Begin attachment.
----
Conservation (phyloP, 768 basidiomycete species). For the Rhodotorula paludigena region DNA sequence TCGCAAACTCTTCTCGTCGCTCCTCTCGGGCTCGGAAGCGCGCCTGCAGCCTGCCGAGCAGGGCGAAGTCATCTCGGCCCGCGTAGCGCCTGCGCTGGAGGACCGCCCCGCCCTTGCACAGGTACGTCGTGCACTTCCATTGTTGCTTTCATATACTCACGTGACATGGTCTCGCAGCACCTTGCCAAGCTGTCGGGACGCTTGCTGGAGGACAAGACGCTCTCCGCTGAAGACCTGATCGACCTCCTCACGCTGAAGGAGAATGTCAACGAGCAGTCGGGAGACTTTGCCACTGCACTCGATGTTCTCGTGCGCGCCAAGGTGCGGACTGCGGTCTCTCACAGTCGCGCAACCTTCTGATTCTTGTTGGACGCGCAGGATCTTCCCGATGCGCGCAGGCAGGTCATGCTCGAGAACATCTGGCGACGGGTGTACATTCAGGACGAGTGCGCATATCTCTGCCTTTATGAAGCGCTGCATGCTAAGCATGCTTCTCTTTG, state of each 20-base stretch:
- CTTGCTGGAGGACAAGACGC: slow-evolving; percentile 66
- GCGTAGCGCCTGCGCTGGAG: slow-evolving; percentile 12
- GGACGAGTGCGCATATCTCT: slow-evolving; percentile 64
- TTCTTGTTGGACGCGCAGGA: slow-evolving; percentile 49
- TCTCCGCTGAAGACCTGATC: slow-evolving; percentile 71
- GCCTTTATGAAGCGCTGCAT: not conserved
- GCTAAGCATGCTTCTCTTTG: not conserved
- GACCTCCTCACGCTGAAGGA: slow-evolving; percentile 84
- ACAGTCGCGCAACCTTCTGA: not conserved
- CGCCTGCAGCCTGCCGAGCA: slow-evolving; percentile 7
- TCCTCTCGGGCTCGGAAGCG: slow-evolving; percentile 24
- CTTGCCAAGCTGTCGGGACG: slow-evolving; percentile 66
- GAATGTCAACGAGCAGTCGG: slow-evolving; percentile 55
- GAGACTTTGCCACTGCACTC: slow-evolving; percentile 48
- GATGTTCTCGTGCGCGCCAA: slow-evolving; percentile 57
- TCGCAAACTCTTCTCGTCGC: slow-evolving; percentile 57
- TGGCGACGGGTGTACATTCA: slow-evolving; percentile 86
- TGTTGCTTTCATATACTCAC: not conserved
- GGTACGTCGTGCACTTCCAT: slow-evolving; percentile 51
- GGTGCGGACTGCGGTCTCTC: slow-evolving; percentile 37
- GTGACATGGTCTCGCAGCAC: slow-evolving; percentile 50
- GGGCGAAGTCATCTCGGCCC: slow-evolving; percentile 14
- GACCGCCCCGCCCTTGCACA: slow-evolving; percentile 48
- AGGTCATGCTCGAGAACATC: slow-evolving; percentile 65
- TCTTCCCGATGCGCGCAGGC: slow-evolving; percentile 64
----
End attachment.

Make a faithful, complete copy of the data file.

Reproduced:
Conservation (phyloP, 768 basidiomycete species). For the Rhodotorula paludigena region DNA sequence TCGCAAACTCTTCTCGTCGCTCCTCTCGGGCTCGGAAGCGCGCCTGCAGCCTGCCGAGCAGGGCGAAGTCATCTCGGCCCGCGTAGCGCCTGCGCTGGAGGACCGCCCCGCCCTTGCACAGGTACGTCGTGCACTTCCATTGTTGCTTTCATATACTCACGTGACATGGTCTCGCAGCACCTTGCCAAGCTGTCGGGACGCTTGCTGGAGGACAAGACGCTCTCCGCTGAAGACCTGATCGACCTCCTCACGCTGAAGGAGAATGTCAACGAGCAGTCGGGAGACTTTGCCACTGCACTCGATGTTCTCGTGCGCGCCAAGGTGCGGACTGCGGTCTCTCACAGTCGCGCAACCTTCTGATTCTTGTTGGACGCGCAGGATCTTCCCGATGCGCGCAGGCAGGTCATGCTCGAGAACATCTGGCGACGGGTGTACATTCAGGACGAGTGCGCATATCTCTGCCTTTATGAAGCGCTGCATGCTAAGCATGCTTCTCTTTG, state of each 20-base stretch:
- CTTGCTGGAGGACAAGACGC: slow-evolving; percentile 66
- GCGTAGCGCCTGCGCTGGAG: slow-evolving; percentile 12
- GGACGAGTGCGCATATCTCT: slow-evolving; percentile 64
- TTCTTGTTGGACGCGCAGGA: slow-evolving; percentile 49
- TCTCCGCTGAAGACCTGATC: slow-evolving; percentile 71
- GCCTTTATGAAGCGCTGCAT: not conserved
- GCTAAGCATGCTTCTCTTTG: not conserved
- GACCTCCTCACGCTGAAGGA: slow-evolving; percentile 84
- ACAGTCGCGCAACCTTCTGA: not conserved
- CGCCTGCAGCCTGCCGAGCA: slow-evolving; percentile 7
- TCCTCTCGGGCTCGGAAGCG: slow-evolving; percentile 24
- CTTGCCAAGCTGTCGGGACG: slow-evolving; percentile 66
- GAATGTCAACGAGCAGTCGG: slow-evolving; percentile 55
- GAGACTTTGCCACTGCACTC: slow-evolving; percentile 48
- GATGTTCTCGTGCGCGCCAA: slow-evolving; percentile 57
- TCGCAAACTCTTCTCGTCGC: slow-evolving; percentile 57
- TGGCGACGGGTGTACATTCA: slow-evolving; percentile 86
- TGTTGCTTTCATATACTCAC: not conserved
- GGTACGTCGTGCACTTCCAT: slow-evolving; percentile 51
- GGTGCGGACTGCGGTCTCTC: slow-evolving; percentile 37
- GTGACATGGTCTCGCAGCAC: slow-evolving; percentile 50
- GGGCGAAGTCATCTCGGCCC: slow-evolving; percentile 14
- GACCGCCCCGCCCTTGCACA: slow-evolving; percentile 48
- AGGTCATGCTCGAGAACATC: slow-evolving; percentile 65
- TCTTCCCGATGCGCGCAGGC: slow-evolving; percentile 64